“Nuclear energy presents risks not only because of eventual accidents but also a long list of various kinds of problems that make its use inconvenient,” Honty writes. “It becomes incomprehensible that one would advocate this very controversial and unfavorable solution when there exist alternatives with far fewer impacts and risks.”
According to Honty, Latin America can meet its energy needs without resorting to nuclear energy by encouraging its emerging renewable-energy sector, including the development of solar, geothermal, and wind power. Renewable sources, he points out, currently generate 4% of Latin American energy, almost twice the 2.4% generated by nuclear power. The International Energy Agency predicts that by 2035, one-third of the world’s energy will come from renewable energies, with production in Latin America doubling over the next two decades. Currently, 55% and 32% of all energy in Latin America is produced by hydroelectric and natural-gas plants, respectively.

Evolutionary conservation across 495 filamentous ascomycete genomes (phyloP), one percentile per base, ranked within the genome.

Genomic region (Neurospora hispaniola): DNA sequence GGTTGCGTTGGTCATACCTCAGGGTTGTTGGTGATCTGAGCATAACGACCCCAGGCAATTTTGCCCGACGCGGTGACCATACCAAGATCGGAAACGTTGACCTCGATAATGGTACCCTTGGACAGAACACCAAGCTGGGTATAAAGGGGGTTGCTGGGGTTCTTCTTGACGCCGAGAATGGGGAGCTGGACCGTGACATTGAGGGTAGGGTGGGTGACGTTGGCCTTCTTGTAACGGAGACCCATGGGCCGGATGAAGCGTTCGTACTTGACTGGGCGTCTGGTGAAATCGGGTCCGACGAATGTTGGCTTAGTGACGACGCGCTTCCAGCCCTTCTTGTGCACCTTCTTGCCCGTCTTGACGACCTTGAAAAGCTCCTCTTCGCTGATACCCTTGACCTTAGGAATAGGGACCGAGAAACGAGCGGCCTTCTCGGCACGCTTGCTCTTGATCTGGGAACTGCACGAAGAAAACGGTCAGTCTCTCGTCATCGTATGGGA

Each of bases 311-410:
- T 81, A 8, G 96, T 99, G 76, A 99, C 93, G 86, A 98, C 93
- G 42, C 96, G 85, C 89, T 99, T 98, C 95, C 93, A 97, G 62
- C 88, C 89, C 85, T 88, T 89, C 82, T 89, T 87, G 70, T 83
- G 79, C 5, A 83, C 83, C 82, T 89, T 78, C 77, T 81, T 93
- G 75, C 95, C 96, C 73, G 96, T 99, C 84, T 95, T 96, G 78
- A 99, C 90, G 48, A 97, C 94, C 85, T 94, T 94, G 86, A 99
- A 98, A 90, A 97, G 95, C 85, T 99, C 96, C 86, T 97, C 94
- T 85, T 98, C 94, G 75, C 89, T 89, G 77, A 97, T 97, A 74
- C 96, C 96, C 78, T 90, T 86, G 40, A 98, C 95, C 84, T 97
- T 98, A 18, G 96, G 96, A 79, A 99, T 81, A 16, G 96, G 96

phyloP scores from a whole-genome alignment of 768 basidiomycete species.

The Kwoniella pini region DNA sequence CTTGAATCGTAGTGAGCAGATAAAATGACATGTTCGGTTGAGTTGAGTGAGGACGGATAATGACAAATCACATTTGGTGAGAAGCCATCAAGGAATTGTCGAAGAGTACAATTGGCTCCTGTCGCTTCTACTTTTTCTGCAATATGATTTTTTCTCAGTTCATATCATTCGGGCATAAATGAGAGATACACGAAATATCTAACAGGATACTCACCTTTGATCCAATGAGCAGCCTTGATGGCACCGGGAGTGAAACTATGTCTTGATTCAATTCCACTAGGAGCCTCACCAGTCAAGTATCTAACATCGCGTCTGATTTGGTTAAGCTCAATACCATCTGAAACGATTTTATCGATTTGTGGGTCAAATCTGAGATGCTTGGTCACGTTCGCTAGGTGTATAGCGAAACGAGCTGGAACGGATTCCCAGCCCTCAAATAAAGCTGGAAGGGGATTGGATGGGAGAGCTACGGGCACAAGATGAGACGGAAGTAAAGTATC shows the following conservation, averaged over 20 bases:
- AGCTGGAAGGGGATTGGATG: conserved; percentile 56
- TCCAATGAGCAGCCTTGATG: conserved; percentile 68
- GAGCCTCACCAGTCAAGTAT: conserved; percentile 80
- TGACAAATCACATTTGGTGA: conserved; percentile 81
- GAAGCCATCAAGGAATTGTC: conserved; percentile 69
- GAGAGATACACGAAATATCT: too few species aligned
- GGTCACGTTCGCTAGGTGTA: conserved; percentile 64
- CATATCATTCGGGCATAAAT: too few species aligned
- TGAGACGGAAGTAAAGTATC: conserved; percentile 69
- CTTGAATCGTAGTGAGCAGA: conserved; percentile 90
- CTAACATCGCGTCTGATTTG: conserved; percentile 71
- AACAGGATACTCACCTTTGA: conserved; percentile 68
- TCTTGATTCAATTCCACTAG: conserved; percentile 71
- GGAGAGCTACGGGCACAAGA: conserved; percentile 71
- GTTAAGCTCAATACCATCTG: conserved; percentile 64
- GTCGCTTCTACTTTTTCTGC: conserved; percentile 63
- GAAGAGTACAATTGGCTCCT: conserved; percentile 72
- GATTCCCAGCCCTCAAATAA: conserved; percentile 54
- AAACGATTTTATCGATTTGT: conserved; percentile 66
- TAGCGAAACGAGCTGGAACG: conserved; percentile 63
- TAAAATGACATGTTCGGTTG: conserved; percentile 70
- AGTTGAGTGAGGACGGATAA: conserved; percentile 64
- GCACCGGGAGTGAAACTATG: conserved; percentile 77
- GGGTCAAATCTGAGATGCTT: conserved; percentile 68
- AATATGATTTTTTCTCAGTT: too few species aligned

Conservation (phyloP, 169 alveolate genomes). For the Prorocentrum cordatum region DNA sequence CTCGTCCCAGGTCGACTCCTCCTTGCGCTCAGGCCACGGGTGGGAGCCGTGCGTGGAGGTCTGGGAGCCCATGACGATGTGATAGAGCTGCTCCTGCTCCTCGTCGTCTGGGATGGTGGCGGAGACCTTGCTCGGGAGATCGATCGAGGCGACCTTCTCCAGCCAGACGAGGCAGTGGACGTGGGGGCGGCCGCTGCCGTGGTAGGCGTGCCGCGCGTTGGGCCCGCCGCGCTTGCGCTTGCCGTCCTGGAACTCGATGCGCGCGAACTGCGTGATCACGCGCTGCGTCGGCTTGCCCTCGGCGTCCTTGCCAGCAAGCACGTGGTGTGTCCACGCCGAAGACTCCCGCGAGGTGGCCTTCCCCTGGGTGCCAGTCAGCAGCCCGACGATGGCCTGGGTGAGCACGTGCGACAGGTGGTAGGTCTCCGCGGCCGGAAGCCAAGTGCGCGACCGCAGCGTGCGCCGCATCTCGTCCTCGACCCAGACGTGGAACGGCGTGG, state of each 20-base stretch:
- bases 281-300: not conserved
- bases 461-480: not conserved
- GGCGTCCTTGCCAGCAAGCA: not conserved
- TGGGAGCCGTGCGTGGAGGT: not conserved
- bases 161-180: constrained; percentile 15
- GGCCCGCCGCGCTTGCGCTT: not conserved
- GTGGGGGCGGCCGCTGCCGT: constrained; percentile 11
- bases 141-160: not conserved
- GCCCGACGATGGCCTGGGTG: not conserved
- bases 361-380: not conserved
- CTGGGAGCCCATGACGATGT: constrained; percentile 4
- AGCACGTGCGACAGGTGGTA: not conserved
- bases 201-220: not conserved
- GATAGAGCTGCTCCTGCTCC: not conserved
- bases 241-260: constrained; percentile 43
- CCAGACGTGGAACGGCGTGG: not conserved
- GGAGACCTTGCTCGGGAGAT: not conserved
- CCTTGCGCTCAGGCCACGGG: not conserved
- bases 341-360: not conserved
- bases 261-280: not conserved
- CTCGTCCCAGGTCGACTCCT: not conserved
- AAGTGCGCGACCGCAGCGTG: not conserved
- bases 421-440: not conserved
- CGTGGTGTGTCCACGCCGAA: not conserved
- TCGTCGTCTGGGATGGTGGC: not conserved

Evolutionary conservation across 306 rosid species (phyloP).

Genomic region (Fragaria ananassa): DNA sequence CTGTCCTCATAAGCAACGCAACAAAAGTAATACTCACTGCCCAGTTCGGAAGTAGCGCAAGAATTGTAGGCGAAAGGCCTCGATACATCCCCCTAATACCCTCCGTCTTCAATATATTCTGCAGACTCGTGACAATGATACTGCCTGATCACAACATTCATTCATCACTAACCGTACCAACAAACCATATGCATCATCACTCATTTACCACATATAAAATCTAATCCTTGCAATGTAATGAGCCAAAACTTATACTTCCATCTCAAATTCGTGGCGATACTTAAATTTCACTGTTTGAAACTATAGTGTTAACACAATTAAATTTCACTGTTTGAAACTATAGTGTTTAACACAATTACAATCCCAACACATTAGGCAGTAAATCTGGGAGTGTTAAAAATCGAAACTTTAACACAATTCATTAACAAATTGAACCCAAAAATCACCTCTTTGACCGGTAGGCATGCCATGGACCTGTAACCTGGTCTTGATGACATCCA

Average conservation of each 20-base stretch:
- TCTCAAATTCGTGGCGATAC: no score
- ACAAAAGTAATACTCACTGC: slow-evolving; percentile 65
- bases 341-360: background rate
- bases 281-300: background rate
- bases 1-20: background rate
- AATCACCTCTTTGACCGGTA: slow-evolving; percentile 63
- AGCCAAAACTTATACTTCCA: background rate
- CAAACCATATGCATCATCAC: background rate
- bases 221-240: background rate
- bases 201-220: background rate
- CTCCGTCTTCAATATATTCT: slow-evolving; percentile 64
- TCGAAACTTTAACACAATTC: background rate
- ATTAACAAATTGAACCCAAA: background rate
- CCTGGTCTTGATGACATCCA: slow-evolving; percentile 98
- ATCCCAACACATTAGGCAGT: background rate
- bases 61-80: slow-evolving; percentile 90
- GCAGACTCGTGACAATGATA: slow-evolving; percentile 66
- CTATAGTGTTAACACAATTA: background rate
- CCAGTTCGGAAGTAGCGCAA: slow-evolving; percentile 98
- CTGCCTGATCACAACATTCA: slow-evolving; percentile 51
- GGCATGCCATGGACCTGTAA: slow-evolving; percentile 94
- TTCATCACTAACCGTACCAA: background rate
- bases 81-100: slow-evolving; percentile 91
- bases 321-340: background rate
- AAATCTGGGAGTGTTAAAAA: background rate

The “decentralized” nature of renewable energy, says Honty, makes solar, wind, and geothermal power more adaptable than nuclear energy to the current energy infrastructure in many countries in Latin America. For example, most existing power grids could not handle the massive energy load of a nuclear power plant, requiring massive upgrades and investments in energy infrastructure. Unfortunately, says Honty, the adaptability of renewable energy and its very promising prospects are often lost on hard-core advocates of nuclear energy, who insist that nuclear energy is necessary to ensure future economic growth and development.
Many Latin American citizens were gravely concerned by the disaster of Fukushima and have called on their governments to halt nuclear plants. Nuclear-free Latin American countries are proving that development without nuclear power is possible with far fewer risks. Nuclear power is often called “clean energy,” but Honty demonstrates that the ever present danger of a costly disaster vastly outweighs its benefits.